Sometimes, you just want to be unbelievably petty in service of your favorite micro-chain.
This, it seems, was the thinking of Fraser Harvey when he declared his undying love for a neighborhood coffeeshop by plastering a poster of his face on the cafe’s wall. However, as The Guardian reports, this man with time to kill had no inkling of the feud he was about to ignite.
Unbeknownst to Harvey, there was another Sensory Lab super fan lurking in his midst. As Harvey documented in a series of alternatingly triumphant and bewildered tweets, his rival was willing to go to extreme lengths to put Harvey in his place.
But it didn’t stop there. Soon, Harvey returned to find a projector had been set up in the cafe to both figuratively and literally outshine his precious “larger certificate.”
That’s when Harvey decided to get serious.
But Harvey’s rival wasn’t screwing around, as evidenced by her new tattoo of the coffeeshop’s logo.
So what, exactly, was going on here? An elaborate marketing hoax, perhaps? The Guardian spoke with Sensory Lab founder Salvatore Malatesta, who insisted that this was not some scam to generate social media excitement.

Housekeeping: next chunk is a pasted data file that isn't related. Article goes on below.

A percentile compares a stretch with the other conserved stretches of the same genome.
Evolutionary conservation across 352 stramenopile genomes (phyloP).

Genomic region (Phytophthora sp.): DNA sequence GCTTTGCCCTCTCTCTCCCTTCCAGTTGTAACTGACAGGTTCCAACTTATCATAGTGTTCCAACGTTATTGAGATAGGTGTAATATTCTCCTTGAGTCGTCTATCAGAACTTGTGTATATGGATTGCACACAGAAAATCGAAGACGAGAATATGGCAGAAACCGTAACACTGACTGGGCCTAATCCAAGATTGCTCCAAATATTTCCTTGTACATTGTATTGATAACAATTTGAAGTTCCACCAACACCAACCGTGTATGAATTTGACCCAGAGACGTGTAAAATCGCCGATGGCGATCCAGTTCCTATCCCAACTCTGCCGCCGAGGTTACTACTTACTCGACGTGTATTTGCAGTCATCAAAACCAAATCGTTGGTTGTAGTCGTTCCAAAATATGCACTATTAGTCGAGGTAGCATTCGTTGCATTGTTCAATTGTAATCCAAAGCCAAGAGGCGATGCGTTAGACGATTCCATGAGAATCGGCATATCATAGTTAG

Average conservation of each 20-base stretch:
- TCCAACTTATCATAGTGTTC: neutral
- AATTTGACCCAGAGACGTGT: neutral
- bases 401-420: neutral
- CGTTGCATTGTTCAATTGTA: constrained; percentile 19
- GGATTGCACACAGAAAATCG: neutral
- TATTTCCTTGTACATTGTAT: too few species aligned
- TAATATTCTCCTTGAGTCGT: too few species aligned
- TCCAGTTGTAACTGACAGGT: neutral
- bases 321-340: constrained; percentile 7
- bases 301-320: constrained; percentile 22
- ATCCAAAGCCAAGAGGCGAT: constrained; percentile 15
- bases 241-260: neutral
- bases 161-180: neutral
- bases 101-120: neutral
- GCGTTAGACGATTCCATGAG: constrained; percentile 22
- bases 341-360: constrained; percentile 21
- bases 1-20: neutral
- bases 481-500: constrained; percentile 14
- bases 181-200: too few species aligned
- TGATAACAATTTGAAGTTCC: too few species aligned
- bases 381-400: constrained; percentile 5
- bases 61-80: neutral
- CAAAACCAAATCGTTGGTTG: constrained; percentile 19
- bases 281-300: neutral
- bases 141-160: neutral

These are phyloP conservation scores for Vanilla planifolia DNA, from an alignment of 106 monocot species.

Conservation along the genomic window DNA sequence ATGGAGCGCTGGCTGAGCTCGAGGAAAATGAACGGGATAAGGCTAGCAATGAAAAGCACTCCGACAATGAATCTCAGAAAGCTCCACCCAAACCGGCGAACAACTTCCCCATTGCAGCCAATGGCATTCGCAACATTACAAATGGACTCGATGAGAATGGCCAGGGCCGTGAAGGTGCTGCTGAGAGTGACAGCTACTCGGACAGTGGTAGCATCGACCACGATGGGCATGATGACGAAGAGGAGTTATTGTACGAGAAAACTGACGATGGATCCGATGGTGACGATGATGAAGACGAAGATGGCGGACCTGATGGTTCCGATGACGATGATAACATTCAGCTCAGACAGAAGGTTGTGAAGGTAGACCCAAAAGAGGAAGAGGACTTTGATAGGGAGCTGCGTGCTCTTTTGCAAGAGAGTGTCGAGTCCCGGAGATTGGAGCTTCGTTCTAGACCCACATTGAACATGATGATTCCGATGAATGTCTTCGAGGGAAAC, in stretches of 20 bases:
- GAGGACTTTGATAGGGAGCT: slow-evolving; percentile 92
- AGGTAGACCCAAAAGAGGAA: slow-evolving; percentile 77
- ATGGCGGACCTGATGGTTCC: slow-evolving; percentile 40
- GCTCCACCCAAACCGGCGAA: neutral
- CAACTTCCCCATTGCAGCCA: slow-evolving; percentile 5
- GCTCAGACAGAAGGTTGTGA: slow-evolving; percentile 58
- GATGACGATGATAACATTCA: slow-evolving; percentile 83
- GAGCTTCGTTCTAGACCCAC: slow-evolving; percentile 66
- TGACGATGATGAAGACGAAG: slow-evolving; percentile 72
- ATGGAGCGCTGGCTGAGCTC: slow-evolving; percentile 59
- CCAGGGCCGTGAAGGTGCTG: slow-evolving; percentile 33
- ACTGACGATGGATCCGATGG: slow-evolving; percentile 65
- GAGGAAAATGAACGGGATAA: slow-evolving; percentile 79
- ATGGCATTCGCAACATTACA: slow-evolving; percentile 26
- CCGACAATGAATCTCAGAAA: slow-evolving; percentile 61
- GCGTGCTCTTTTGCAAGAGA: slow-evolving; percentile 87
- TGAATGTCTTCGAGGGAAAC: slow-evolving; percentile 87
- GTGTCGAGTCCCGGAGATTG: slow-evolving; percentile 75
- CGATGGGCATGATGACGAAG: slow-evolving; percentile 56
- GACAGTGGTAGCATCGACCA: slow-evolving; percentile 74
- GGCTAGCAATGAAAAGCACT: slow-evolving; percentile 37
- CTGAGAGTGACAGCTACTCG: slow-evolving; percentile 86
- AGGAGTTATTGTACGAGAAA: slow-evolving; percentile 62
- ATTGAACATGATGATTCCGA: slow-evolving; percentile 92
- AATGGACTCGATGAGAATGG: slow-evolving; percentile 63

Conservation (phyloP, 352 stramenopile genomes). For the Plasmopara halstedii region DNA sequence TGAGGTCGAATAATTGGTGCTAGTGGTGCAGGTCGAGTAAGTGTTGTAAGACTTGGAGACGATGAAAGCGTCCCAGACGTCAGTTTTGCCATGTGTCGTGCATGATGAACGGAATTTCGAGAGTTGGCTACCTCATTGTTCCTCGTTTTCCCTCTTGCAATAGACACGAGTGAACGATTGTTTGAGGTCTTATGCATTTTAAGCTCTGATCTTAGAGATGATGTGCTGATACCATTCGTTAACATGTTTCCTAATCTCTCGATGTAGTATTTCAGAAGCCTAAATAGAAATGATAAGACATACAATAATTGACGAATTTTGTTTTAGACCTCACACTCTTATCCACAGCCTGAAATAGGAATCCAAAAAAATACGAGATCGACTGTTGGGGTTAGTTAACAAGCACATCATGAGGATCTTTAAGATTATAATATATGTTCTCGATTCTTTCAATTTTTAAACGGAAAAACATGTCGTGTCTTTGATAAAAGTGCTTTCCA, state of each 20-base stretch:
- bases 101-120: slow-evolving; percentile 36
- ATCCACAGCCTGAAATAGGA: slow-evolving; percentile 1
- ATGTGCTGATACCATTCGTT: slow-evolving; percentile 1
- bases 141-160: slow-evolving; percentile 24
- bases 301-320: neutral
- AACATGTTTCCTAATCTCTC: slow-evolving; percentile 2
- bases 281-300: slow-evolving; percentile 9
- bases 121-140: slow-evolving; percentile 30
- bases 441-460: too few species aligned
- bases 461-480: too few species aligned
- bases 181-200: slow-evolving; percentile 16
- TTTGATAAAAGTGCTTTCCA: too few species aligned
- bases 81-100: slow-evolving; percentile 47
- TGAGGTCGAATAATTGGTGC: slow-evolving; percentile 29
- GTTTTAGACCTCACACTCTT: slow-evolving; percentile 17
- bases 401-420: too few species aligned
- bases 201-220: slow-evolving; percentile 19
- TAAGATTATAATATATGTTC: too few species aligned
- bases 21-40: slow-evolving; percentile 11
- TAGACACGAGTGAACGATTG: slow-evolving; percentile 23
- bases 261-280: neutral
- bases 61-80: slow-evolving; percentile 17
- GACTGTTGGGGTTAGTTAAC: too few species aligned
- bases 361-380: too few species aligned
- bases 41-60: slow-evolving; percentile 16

“When I first saw it, I thought it was two creative agencies setting each other up,” Malatesta explained to the The Guardian. “Or I thought they must know each other, they work in the same office. But they’ve never met.”
Which, maybe that’s believable? It wouldn’t be the first time someone got a brand’s logo tattooed on their body. Speaking of which, who the hell would get a tattoo just to one-up a complete stranger?
That would be urban planner Harriet Noall. She works above the coffeeshop, and insisted to The Guardian that both the tattoo and her devotion are real.
“It hurts,” she said of the fresh ink. “[Proof is in] the fact that my tattoo is bleeding profusely.”
No word yet on when Noall and Harvey will meet face to face and either A) fall instantly in love, romantic comedy style, or B) fight to the death. Either way, however, we’re sure one of them will manage to get a tweet off documenting the dramatic conclusion before it all comes crashing down.